Explaining the ongoing diphtheria surge in Vietnam

By Le Nga, Le Phuong   July 9, 2024 | 03:30 am PT
Explaining the ongoing diphtheria surge in Vietnam
A medical official checks a family for signs of diphtheria infection following an outbreak in Dak Lak Province in Vietnam's Central Highlands in 2022. Photo by VnExpress/Ngo Duyen
Vietnam has not eradicated diphtheria yet, meaning people can still get infected without vaccination, the health ministry said Tuesday.

Hoang Minh Duc, head of the General Department of Preventive Medicine under the Ministry of Health, said diphtheria used to be prevalent in most Vietnamese localities.

In 1981, diphtheria vaccination was included in the national vaccination program, which is provided to children for free. The disease has been kept under control since, with only around 10 cases recorded each year within 2004-2019.

"The few cases of diphtheria every year due to unvaccinated people often happen in remote areas, where vaccination rates are low," Duc said.

However, diphtheria has been returning in the past five years.

226 cases were recorded in 2020, mostly in localities like Dak Lak, Dak Nong, Gia Lai, Kon Tum, Quang Ngai and Quang Tri. There was a stark drop in the number of cases in 2021 and 2022, with six and two cases respectively, during the Covid-19 pandemic.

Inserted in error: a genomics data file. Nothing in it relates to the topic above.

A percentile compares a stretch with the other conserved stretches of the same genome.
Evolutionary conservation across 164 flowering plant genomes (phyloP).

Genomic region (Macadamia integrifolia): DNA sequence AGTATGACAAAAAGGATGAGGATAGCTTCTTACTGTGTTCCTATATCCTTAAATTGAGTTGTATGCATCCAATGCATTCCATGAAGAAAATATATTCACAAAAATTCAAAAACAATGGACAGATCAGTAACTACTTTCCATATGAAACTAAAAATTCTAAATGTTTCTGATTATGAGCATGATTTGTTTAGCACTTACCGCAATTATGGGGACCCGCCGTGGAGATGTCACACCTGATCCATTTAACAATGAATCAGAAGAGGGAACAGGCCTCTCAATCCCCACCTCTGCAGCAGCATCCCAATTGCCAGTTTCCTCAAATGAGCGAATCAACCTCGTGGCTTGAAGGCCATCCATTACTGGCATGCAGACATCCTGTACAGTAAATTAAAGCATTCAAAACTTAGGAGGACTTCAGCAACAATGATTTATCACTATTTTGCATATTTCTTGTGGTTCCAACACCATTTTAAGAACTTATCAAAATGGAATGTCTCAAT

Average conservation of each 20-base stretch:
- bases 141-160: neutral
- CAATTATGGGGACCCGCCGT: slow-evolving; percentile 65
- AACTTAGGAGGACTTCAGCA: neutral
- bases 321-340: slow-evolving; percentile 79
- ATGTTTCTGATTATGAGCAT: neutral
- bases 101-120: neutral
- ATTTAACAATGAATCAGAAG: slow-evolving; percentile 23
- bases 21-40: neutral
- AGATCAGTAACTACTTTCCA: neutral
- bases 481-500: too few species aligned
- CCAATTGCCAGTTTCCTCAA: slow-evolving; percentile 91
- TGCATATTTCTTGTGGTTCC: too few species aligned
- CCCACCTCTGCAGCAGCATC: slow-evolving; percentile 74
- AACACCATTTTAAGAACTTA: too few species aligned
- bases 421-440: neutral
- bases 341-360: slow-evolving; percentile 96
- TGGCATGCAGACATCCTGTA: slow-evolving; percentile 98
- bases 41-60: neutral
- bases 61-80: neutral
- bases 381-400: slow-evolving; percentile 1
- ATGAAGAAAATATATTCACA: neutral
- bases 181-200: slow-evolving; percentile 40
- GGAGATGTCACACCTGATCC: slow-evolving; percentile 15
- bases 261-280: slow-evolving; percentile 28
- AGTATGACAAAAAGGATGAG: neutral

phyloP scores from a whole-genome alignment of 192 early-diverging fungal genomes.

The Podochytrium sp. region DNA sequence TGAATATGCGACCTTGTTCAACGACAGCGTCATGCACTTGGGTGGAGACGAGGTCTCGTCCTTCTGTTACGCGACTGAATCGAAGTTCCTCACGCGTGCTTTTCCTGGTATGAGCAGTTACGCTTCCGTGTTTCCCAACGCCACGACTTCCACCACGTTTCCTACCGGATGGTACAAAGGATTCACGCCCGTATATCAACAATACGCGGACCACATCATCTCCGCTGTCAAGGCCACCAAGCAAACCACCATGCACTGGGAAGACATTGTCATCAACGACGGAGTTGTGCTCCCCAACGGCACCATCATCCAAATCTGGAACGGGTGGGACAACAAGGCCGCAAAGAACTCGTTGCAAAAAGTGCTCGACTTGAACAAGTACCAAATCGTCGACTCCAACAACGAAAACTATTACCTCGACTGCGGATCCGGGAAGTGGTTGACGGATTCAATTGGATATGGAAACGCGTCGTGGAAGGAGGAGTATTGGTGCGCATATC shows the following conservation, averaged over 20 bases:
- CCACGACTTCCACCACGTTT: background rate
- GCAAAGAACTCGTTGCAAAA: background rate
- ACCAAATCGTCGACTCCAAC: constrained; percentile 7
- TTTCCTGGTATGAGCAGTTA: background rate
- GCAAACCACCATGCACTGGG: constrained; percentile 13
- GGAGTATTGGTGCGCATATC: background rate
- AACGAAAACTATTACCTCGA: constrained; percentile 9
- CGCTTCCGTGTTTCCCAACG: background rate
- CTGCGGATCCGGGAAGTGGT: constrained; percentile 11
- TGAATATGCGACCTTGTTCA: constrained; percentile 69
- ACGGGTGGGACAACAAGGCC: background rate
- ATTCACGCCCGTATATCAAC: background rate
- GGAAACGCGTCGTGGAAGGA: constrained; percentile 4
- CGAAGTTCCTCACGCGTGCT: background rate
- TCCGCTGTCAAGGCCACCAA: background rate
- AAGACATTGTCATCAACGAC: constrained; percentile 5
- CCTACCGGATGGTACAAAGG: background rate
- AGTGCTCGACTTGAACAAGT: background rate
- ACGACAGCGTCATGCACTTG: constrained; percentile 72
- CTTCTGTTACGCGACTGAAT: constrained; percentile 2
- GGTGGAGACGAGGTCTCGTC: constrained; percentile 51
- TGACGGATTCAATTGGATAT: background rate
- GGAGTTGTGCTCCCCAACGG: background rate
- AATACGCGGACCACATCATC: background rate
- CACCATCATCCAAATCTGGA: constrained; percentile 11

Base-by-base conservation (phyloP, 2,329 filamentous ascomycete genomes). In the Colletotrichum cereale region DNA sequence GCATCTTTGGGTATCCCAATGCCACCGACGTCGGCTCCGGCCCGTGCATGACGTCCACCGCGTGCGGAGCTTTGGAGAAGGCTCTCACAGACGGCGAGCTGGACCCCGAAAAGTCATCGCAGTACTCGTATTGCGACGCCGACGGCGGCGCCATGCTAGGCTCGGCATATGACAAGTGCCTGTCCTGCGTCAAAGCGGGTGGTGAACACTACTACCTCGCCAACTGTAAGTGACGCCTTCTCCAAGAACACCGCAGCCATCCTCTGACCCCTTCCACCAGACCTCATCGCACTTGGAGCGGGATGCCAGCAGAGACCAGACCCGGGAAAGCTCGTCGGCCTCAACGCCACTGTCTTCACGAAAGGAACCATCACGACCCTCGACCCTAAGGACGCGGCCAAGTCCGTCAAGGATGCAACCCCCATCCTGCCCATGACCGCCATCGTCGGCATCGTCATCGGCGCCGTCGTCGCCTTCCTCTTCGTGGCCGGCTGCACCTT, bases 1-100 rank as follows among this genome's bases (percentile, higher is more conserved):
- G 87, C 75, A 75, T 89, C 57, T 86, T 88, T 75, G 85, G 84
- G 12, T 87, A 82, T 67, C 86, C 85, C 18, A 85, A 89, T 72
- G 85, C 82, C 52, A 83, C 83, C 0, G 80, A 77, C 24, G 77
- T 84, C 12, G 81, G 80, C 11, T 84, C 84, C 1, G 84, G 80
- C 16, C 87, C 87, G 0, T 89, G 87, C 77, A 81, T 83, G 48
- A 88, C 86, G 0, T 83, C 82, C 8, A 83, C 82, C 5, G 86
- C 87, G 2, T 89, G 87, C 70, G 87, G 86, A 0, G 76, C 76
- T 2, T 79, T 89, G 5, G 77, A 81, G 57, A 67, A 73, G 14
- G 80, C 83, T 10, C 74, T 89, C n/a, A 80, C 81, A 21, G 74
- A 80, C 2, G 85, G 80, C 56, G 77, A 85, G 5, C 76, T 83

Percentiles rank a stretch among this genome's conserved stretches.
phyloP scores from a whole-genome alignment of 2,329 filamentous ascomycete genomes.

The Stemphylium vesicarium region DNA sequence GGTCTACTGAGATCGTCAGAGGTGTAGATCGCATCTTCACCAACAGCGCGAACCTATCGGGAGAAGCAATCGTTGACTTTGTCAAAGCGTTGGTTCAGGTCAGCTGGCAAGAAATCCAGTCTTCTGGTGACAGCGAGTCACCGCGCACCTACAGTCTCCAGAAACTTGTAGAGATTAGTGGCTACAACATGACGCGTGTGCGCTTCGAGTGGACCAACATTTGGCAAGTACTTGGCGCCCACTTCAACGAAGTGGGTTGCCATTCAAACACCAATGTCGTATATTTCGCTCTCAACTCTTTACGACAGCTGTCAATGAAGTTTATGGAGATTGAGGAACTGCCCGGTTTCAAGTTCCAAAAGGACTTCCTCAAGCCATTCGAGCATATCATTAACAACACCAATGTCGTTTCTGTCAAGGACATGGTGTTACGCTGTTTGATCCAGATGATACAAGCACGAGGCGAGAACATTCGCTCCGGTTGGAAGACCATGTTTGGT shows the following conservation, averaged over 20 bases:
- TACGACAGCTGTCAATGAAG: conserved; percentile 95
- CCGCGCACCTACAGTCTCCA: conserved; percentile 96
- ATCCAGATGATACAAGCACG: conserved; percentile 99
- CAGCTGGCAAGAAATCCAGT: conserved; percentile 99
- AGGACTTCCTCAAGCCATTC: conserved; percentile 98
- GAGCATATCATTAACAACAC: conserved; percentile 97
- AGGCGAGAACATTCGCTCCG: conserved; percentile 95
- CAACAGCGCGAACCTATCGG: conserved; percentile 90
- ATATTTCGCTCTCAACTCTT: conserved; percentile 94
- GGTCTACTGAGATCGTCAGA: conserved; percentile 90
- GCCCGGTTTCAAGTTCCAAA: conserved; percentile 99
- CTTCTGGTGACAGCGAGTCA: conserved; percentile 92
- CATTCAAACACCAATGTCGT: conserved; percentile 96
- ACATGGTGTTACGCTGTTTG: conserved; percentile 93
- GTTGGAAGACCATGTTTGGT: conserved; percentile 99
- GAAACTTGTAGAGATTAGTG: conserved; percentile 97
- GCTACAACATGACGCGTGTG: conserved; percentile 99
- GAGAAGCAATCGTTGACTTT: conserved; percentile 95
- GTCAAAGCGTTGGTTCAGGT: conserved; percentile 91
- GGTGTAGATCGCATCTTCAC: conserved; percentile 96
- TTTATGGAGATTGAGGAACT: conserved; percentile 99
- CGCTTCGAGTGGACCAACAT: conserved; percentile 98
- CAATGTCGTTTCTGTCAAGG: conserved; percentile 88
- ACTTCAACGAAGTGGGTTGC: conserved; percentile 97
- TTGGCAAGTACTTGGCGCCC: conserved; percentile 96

Just last year, Vietnam recorded 57 diphtheria cases, with the patients residing in Ha Giang, Dien Bien and Thai Nguyen. Among the cases, 55 of them were recorded within the last five months of the year, with seven deaths, a testament to the disease’s high infectivity and lethality.

This year, five cases have been recorded, with one death. Three of the cases were seen in Ha Giang’s former diphtheria hotspots, and the deceased patient was an 18-year-old woman in Nghe An. 134 people with relation to the deceased case have been quarantined as of Tuesday.

"There are still risks of community transmission. The important thing is those who have been in close contact need to be aware, quarantined, and to use antibiotics," Duc said, adding that there was an ample supply of vaccines and antibiotics.

Truong Huu Khanh, vice head of the Infectious Disease Society of HCMC, said the surge of diphtheria cases was to do with "low vaccination coverage."

The coverage of diphtheria vaccination among the community is currently at 93-95%. The hotspots have mostly been focused on remote areas with poor economic circumstances and low vaccination awareness. Traffic difficulties are also an obstacle to vaccine access.

"Due to its immunological characteristics, diphtheria usually infects slowly, meaning it does not spread as fast as other common respiratory diseases," Khanh said.

Diphtheria is a bacterial disease usually encountered among children, but adults may also get infected if they have no immunity. It is capable of air transmission, with symptoms like a sore throat and white patches inside the throat. It may result in severe complications and even death.

There are vaccines against diphtheria, as well as antibiotics for treatment. Children can be vaccinated, but immunity will wane off over time, and booster shots are needed every 5-10 years.

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